So if, for example, their original ticket was an Annual London - Cambridge ticket, and they changed it for a Travelcard and now wanted to change to a Travelcard from Stansted instead, you'd ignore the price on the change-over and treat it as if it was an Annual.

Or am I talking rubbish? (Fortunately, this scenario doesn't come up very often).

Cheers,

Barry
 

hairyhandedfool

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You always use the total value of the ticket, not what is printed on it. The value on the ticket is the remaining value at the time of changeover.
--- old post above --- --- new post below ---
I didn't know there was a form. :oops:

Some machines fill the forms out for you, so you may not be aware of them.
--- old post above --- --- new post below ---
The instructions suggest that a changeover is appropriate where a person has moved or changed jobs.

I am a little concerned that switching to a well-known very low value ticket is such an obvious attempt to circumvent the refund rules that it could be problematic.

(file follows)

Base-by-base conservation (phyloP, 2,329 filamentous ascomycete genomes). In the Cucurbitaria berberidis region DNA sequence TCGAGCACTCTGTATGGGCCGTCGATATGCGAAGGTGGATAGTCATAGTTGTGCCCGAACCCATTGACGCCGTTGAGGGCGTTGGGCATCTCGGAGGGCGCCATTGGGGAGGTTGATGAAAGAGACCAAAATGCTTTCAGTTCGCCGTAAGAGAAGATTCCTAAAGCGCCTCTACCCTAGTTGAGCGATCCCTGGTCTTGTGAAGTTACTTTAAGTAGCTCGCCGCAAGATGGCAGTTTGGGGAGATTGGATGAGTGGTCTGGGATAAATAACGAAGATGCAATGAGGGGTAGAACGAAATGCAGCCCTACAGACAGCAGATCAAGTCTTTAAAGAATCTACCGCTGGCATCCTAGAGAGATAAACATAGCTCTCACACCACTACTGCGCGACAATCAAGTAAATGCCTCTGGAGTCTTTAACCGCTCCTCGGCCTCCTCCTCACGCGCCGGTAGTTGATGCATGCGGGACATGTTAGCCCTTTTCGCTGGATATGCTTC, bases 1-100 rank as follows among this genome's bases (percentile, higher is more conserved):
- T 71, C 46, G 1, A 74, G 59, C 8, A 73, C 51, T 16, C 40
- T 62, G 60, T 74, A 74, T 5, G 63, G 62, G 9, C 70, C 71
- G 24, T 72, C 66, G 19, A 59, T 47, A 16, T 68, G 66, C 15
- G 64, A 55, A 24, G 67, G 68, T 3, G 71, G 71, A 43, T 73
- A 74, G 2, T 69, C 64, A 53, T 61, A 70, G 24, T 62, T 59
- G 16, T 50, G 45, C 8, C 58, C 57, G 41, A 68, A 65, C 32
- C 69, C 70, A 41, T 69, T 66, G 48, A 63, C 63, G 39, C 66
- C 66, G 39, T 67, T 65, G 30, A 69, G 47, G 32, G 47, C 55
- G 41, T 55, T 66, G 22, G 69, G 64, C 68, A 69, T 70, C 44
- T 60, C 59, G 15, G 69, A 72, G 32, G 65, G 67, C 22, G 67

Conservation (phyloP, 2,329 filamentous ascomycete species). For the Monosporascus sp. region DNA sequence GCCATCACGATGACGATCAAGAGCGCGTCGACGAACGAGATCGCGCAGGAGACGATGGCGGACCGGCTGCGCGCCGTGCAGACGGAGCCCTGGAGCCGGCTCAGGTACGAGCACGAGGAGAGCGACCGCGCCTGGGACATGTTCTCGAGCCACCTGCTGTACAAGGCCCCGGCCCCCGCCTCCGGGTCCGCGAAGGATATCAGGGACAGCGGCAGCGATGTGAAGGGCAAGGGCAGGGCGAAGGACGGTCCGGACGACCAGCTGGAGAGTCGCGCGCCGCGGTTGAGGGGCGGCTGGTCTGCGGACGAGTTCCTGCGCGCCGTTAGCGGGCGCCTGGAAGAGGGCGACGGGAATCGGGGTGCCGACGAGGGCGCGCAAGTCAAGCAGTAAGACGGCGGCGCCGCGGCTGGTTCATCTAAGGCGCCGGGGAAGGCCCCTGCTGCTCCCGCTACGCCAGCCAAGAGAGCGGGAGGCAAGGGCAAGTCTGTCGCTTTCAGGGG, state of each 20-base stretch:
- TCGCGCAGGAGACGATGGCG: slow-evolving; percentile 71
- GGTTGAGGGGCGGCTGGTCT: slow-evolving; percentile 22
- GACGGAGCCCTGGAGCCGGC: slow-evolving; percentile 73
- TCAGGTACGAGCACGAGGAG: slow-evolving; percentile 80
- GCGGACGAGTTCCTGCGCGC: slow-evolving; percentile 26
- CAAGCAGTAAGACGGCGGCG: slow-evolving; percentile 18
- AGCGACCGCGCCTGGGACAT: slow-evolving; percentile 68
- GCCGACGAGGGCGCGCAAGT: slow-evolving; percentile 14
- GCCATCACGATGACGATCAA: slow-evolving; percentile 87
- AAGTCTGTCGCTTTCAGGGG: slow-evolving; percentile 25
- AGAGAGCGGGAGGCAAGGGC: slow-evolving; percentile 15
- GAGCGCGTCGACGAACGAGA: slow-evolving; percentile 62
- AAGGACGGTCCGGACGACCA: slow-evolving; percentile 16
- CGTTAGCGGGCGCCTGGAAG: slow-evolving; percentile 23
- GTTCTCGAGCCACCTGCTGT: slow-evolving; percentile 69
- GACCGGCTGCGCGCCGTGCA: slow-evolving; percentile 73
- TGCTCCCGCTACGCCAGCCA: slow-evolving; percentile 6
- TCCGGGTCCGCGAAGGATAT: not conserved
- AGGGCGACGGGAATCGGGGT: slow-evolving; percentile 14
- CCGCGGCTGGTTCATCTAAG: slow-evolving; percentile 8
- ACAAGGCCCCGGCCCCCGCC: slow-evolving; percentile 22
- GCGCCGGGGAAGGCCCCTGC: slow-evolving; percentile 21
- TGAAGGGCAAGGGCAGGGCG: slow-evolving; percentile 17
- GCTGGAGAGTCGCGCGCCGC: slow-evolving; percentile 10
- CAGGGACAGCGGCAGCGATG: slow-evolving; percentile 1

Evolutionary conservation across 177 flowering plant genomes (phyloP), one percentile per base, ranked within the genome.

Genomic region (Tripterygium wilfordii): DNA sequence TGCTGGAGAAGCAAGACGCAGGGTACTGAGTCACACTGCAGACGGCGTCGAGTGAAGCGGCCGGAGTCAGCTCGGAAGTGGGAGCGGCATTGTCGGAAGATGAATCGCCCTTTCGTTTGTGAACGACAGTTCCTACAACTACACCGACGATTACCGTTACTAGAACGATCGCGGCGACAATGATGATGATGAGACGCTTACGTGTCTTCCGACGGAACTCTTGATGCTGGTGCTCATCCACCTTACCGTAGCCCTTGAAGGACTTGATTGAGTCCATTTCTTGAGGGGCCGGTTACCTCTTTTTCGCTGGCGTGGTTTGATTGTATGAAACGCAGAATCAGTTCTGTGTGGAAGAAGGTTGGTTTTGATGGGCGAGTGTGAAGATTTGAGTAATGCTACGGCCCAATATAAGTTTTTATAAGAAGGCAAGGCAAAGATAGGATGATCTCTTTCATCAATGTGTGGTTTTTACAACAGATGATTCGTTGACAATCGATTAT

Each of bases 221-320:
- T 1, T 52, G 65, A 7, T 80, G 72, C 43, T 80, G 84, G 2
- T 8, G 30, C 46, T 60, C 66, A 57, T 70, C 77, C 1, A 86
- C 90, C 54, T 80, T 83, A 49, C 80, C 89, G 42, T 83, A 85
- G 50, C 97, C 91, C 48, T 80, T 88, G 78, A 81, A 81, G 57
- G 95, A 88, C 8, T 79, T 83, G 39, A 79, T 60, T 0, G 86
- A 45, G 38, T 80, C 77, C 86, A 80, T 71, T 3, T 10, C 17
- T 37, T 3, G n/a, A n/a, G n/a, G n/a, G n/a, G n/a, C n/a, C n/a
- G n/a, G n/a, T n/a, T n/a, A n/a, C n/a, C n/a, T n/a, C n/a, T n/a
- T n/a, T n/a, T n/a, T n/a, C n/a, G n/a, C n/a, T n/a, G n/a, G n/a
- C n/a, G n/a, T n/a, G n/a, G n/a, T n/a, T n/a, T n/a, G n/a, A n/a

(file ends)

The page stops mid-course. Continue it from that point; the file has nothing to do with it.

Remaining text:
And, the more that staff see 'loopholes' being 'abused', then the more likely they are to be closed in future - and possibly helping to remove a discretionary facility that other passengers have a genuine need of.

The frontline staff probably couldn't give a monkeys, the people in head office might though.
 

PavlosA

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Could I ask another question on changeovers?

As I mentioned on another thread, our corporate season ticket provider states that all season changeovers involving Oysters must be done as refund/reorder (or something) where a new annual ticket is ordered with a new end date, then when produced, the old ticket is returned for pro-rata refund (not losing the annual discount). I've read in places that this is how some people read the NRCOC paragraph 37...

Q1. Is this process possible for paper to paper seasons? Eg. Annual starts 01-JAN-12, new journey purchased 1-JUL-12 to 30-JUN-13. Old ticket sent in for refund, receiving 50% of cost back.